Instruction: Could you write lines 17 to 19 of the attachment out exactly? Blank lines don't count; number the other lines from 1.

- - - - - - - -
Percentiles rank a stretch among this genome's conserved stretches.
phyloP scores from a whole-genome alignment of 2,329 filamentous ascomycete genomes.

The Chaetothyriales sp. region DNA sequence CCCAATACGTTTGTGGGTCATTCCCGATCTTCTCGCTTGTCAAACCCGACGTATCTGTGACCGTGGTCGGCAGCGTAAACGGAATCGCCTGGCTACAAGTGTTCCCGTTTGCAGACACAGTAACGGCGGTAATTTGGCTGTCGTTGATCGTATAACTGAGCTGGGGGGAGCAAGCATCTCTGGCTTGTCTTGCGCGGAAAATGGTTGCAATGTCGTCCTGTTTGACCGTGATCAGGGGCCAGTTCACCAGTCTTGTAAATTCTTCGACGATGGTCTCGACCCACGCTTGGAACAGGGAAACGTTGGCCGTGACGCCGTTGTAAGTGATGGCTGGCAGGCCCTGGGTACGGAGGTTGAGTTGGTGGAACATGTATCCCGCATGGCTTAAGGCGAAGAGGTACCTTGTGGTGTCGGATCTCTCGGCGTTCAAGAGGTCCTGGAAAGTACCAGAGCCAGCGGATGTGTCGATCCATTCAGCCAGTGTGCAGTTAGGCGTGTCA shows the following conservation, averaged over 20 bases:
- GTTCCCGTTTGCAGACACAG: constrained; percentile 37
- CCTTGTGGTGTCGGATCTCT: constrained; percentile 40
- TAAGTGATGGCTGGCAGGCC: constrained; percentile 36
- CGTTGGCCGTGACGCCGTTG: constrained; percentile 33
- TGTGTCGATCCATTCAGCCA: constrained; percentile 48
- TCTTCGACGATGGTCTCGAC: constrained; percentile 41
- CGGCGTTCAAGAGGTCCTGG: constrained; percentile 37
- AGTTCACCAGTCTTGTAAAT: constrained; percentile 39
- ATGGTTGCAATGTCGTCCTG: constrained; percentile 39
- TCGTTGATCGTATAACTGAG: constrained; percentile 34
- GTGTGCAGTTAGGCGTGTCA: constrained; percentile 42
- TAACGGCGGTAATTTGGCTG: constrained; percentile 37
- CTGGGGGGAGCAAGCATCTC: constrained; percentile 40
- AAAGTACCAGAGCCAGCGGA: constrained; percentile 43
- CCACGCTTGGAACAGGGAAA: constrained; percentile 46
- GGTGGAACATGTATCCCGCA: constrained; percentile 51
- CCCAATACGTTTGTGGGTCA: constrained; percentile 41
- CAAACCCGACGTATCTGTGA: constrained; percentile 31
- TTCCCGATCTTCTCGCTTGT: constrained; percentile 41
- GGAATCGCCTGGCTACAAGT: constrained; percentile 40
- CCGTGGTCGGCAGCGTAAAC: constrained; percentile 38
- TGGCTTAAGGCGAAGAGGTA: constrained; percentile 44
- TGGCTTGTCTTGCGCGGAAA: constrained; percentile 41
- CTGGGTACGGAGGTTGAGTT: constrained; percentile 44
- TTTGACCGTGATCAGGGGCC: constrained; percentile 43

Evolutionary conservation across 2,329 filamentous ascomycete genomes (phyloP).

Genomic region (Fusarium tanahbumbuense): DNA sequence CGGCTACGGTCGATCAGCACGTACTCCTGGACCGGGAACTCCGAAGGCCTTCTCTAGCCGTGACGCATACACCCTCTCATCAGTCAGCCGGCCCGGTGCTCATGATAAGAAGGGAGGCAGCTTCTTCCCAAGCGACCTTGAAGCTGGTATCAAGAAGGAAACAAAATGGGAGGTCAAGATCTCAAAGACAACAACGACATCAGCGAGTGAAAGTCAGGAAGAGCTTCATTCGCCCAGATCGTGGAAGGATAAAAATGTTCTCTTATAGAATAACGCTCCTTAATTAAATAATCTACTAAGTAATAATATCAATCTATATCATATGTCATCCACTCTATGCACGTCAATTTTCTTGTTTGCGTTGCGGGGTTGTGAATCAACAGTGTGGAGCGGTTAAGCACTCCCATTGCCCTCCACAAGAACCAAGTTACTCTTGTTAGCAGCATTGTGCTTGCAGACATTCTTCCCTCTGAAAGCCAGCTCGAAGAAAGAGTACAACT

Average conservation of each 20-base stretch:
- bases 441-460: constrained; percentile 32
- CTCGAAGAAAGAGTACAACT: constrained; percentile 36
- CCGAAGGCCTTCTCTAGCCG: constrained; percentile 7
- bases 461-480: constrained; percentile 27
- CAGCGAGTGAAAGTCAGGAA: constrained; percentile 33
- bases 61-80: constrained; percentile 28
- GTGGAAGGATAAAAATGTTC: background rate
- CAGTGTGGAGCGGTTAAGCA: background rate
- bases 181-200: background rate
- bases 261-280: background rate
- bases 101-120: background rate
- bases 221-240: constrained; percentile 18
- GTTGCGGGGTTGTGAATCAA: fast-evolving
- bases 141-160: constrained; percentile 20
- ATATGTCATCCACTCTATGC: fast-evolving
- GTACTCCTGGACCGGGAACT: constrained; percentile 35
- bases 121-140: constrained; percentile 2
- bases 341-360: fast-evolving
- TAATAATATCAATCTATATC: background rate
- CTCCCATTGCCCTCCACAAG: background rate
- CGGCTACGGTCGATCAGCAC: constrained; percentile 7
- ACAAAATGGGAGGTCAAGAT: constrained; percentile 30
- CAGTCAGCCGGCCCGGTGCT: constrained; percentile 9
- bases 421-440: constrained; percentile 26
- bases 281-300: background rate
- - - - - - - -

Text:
- AAAGTACCAGAGCCAGCGGA: constrained; percentile 43
- CCACGCTTGGAACAGGGAAA: constrained; percentile 46
- GGTGGAACATGTATCCCGCA: constrained; percentile 51